Earlier this month, we reported that Netflix has begun its ventures into gaming beyond adaptations by naming former EA Mobile exec Greg Peters its new Chief Operating Officer for the company’s game goals. Now, Netflix has confirmed said reports, stating the goal behind the games as well as confirming that they will be available at no additional cost.
Netflix confirmed the news in a new letter to investors. In the letter, the streaming services mentioned interactive experiences like Black Mirror Bandersnatch when talking about new goals. Seeing gaming as a category that already fits inline with Netflix’s goals for expansion, Netflix has begun the process of integrating games into its service with a mobile focus in mind to start out.
You can read the full gaming portion of the notice to investors below:
We’re also in the early stages of further expanding into games, building on our earlier efforts around interactivity (eg, Black Mirror Bandersnatch) and our Stranger Things games. We view gaming as another new content category for us, similar to our expansion into original films, animation and unscripted TV. Games will be included in members’ Netflix subscription at no additional cost similar to films and series. Initially, we’ll be primarily focused on games for mobile devices. We’re excited as ever about our movies and TV series offering and we expect a long runway of increasing investment and growth across all of our existing content categories, but since we are nearly a decade into our push into original programming, we think the time is right to learn more about how our members value games.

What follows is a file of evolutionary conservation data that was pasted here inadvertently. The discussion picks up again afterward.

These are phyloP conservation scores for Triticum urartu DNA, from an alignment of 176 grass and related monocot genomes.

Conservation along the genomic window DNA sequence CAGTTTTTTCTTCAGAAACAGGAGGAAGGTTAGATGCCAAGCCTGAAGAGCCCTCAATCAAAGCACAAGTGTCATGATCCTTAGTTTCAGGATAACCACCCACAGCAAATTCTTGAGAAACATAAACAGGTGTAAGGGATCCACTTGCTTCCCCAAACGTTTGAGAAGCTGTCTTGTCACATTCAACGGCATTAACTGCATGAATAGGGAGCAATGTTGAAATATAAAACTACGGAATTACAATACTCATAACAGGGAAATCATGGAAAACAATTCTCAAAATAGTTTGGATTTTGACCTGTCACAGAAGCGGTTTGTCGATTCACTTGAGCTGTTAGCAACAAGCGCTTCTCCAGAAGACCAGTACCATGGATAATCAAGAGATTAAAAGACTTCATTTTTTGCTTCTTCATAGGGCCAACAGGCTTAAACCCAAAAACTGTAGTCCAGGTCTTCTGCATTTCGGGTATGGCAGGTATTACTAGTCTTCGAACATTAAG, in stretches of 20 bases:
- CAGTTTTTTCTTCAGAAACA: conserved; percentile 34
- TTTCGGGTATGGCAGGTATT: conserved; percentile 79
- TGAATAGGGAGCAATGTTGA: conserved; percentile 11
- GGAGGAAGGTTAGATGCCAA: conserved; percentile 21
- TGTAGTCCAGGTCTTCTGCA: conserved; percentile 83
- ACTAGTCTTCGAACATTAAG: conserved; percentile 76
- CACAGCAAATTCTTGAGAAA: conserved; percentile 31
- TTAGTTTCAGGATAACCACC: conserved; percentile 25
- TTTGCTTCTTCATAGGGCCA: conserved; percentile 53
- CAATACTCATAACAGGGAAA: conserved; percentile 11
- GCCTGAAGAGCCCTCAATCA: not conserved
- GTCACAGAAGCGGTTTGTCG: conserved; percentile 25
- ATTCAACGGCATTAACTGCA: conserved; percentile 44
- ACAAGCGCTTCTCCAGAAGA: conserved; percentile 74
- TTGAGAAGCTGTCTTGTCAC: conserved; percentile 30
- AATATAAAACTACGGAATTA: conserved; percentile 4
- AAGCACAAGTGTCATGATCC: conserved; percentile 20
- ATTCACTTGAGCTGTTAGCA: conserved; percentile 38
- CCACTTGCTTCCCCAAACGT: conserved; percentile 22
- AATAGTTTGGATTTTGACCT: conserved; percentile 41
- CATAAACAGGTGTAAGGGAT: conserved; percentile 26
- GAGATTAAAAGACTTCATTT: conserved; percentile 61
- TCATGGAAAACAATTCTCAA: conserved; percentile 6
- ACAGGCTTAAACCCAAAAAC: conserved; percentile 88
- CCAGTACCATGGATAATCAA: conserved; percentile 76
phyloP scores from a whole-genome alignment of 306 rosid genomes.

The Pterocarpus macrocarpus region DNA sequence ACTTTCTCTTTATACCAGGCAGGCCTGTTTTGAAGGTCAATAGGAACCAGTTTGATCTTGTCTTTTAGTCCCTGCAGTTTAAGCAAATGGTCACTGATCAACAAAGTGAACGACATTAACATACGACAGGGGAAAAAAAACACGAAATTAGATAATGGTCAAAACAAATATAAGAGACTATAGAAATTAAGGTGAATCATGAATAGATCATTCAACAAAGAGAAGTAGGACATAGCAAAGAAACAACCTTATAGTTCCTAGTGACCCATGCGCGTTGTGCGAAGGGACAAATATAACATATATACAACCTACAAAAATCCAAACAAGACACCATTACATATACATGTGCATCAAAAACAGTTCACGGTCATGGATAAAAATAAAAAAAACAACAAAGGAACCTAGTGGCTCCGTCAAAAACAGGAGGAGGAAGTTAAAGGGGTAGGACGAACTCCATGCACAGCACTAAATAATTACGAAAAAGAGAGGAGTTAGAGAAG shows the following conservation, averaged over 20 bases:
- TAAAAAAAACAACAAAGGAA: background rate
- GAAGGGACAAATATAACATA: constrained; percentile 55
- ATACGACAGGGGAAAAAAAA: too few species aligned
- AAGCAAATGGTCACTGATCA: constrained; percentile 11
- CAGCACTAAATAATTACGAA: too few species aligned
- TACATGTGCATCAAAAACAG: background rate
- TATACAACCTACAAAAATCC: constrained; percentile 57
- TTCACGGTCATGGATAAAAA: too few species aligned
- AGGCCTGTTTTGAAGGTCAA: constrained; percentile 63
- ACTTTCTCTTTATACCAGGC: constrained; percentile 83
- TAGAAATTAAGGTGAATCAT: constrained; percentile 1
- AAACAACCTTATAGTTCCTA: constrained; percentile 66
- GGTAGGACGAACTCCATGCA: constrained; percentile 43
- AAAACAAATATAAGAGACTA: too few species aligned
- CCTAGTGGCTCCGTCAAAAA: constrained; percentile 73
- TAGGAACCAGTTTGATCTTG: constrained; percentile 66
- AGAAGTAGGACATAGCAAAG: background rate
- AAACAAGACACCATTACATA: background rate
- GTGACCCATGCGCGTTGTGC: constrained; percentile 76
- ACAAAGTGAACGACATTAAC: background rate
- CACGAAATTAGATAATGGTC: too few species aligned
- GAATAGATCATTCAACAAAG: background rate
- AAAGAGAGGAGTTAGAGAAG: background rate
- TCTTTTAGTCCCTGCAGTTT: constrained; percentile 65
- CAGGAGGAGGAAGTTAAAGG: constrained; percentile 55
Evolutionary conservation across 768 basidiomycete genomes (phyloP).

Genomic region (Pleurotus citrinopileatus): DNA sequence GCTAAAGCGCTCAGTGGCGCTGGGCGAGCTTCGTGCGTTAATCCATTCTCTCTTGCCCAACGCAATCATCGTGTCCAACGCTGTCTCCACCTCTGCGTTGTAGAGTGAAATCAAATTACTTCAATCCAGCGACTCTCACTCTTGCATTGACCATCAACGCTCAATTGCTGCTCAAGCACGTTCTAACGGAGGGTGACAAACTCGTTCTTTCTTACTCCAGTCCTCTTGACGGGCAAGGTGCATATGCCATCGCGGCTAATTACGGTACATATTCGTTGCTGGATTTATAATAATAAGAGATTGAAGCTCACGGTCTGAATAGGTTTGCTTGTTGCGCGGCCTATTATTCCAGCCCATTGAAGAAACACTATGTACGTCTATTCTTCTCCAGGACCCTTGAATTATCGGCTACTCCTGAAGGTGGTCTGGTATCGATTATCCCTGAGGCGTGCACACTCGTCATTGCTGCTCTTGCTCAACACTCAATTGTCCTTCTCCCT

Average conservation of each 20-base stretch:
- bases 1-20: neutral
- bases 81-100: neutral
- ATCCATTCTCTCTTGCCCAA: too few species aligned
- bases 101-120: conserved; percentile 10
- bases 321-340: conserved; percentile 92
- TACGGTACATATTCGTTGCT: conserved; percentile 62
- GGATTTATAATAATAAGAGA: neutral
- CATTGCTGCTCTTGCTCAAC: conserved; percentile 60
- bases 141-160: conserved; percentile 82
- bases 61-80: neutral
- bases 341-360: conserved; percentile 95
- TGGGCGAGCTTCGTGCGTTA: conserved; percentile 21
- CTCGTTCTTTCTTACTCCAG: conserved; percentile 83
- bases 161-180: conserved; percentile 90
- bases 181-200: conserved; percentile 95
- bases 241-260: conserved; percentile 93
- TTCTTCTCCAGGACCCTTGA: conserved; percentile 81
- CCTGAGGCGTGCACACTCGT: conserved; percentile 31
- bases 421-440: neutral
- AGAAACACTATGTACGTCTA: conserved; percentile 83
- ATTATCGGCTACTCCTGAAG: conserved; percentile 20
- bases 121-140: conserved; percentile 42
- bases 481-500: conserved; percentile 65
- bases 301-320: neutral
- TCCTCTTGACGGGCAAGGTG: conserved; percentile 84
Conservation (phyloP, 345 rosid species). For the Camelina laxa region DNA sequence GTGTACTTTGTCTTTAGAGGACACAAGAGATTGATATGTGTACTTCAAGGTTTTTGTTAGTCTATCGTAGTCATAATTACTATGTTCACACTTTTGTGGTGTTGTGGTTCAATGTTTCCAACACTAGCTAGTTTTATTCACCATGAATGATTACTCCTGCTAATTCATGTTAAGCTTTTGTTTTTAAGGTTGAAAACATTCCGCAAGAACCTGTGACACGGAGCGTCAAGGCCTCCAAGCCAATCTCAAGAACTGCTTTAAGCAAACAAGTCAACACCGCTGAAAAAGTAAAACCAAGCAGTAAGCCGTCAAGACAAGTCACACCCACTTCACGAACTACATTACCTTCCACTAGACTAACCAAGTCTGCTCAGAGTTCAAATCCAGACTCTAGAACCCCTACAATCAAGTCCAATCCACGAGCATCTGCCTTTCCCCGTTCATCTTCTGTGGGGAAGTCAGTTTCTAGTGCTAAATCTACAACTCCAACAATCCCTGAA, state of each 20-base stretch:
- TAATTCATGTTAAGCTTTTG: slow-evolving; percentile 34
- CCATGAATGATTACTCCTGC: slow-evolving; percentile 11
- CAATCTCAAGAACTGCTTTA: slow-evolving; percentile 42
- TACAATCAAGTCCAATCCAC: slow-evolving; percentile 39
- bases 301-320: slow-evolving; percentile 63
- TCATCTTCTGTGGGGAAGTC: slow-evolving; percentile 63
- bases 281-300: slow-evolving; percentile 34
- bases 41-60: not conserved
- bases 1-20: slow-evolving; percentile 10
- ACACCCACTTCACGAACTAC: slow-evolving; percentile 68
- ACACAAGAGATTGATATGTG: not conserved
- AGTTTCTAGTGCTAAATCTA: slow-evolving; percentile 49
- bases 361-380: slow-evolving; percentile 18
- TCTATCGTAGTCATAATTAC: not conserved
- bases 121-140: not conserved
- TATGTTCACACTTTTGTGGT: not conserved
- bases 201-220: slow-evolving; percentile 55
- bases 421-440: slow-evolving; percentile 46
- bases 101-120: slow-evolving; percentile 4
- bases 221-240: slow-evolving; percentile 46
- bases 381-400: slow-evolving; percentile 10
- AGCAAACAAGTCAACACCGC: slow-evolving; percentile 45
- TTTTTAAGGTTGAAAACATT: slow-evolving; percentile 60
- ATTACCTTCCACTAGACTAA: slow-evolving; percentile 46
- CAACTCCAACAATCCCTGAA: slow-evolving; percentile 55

If interested in the other plans Netflix has, including more non-fiction options to go along with its new reality TV series initiative, you can read the full financials document here.
The company did not state specifically which types of games will be the focus, both in terms of other platforms and genre of choice, nor did it detail exactly how this will work through the service’s UI, but for now we at least have a confirmation about immediate goals.
I’m interested to see what this recent pivot means for the Netflix name and for a larger relation to other industries outside of the scope of movies and TV. The video games industry has surpassed the value of the film and TV market, which has led to a more creatively open mind towards the narrative tales gaming has to offer. As the games industry continues to stay in a hyper-focused spotlight within mainstream media, the next few years will be vital when looking at how the next step of entertainment evolution will progress.
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